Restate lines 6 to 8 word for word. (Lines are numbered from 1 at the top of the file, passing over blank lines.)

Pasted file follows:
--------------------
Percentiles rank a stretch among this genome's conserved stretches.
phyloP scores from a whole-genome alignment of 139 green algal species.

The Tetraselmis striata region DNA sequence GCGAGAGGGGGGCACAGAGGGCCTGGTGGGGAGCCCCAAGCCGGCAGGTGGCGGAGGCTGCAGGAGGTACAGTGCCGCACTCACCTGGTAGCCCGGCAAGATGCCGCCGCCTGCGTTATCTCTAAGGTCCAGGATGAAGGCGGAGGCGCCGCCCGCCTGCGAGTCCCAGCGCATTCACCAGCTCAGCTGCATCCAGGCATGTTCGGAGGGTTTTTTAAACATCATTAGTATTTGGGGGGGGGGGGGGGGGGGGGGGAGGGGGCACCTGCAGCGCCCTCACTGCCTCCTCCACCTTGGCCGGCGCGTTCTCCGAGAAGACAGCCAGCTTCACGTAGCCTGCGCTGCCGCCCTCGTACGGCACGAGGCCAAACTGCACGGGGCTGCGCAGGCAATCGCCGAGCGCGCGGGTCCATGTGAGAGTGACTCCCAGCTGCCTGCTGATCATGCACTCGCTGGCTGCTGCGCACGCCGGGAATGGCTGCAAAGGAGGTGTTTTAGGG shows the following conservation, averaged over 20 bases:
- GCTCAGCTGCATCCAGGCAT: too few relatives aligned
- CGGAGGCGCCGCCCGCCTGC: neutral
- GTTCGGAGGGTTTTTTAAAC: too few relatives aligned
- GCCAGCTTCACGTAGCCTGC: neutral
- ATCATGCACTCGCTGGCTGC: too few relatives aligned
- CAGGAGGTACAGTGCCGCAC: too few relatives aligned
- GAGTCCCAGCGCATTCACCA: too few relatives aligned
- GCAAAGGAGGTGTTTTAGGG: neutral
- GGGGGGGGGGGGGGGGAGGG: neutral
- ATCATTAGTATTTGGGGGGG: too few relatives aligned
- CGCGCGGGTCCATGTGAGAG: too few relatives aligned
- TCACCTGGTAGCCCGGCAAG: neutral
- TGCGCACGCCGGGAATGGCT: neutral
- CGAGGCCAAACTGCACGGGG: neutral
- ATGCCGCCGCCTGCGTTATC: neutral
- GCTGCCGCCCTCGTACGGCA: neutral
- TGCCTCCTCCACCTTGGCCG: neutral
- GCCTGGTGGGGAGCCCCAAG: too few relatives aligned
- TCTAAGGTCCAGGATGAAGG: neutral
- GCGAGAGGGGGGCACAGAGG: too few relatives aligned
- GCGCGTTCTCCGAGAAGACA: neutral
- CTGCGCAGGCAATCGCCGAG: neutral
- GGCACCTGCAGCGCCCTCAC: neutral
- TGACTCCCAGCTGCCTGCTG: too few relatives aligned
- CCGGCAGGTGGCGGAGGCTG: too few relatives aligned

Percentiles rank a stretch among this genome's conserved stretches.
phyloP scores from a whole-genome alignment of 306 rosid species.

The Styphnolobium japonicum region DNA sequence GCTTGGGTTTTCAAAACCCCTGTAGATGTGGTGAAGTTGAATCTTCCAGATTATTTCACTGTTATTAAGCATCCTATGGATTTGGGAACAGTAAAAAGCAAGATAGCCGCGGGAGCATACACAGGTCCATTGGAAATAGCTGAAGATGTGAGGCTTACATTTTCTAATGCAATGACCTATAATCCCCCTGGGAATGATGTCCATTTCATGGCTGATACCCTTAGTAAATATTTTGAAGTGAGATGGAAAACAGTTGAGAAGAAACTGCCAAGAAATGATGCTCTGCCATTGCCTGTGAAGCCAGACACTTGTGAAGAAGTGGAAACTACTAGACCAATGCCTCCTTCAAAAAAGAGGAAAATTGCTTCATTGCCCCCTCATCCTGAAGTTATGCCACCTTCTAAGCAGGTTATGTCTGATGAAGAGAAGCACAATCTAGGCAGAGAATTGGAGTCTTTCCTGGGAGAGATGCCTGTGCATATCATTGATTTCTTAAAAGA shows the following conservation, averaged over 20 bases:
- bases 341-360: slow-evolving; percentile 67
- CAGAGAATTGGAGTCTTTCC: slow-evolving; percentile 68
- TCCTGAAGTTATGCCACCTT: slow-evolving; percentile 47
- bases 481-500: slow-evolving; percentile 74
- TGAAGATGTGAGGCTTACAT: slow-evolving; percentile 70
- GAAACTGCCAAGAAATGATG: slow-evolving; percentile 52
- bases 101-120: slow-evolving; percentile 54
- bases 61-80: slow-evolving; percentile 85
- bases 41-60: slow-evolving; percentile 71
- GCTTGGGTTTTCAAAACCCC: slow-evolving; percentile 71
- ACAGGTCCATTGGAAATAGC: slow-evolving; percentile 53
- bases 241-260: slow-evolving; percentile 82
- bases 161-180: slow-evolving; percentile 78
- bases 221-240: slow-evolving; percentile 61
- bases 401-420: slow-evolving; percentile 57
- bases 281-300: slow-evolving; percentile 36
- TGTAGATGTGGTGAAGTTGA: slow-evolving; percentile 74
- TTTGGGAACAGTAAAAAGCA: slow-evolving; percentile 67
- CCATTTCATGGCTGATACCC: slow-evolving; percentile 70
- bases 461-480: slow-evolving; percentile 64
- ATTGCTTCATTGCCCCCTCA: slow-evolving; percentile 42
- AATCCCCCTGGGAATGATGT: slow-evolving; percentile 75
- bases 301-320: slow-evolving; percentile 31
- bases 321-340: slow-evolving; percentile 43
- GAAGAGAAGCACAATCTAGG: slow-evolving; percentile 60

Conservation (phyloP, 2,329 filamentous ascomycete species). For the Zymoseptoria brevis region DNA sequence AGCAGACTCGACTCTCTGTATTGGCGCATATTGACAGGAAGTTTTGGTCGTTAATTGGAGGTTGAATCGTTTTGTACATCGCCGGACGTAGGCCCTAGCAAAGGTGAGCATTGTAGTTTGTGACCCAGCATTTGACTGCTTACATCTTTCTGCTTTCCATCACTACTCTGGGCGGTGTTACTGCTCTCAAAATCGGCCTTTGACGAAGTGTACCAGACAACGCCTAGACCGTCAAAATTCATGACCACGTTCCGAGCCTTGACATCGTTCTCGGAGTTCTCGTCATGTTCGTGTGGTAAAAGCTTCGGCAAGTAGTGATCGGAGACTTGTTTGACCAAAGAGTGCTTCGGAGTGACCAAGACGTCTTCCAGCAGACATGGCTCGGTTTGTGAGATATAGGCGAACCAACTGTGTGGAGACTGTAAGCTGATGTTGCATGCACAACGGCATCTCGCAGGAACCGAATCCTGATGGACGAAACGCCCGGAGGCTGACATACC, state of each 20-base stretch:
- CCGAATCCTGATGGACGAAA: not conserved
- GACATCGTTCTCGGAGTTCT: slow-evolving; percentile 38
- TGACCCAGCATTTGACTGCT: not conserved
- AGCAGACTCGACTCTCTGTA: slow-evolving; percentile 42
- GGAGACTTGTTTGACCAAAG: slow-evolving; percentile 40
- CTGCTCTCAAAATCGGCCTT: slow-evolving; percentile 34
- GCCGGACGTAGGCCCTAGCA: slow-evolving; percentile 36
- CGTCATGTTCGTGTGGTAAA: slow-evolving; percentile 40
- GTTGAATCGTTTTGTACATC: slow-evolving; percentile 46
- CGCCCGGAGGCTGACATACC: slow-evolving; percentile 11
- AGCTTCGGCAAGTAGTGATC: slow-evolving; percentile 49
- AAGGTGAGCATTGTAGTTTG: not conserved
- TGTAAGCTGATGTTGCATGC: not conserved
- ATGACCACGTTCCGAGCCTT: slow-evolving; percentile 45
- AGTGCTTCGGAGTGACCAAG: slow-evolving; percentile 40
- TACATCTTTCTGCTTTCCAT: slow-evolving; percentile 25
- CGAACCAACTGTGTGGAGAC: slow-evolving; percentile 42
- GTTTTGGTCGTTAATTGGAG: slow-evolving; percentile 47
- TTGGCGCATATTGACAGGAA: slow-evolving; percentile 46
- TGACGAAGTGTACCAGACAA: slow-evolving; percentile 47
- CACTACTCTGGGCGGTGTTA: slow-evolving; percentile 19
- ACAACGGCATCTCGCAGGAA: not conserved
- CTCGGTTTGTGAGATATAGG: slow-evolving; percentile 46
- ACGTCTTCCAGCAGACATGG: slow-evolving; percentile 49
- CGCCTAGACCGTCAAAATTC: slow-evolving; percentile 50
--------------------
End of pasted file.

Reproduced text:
- GTTCGGAGGGTTTTTTAAAC: too few relatives aligned
- GCCAGCTTCACGTAGCCTGC: neutral
- ATCATGCACTCGCTGGCTGC: too few relatives aligned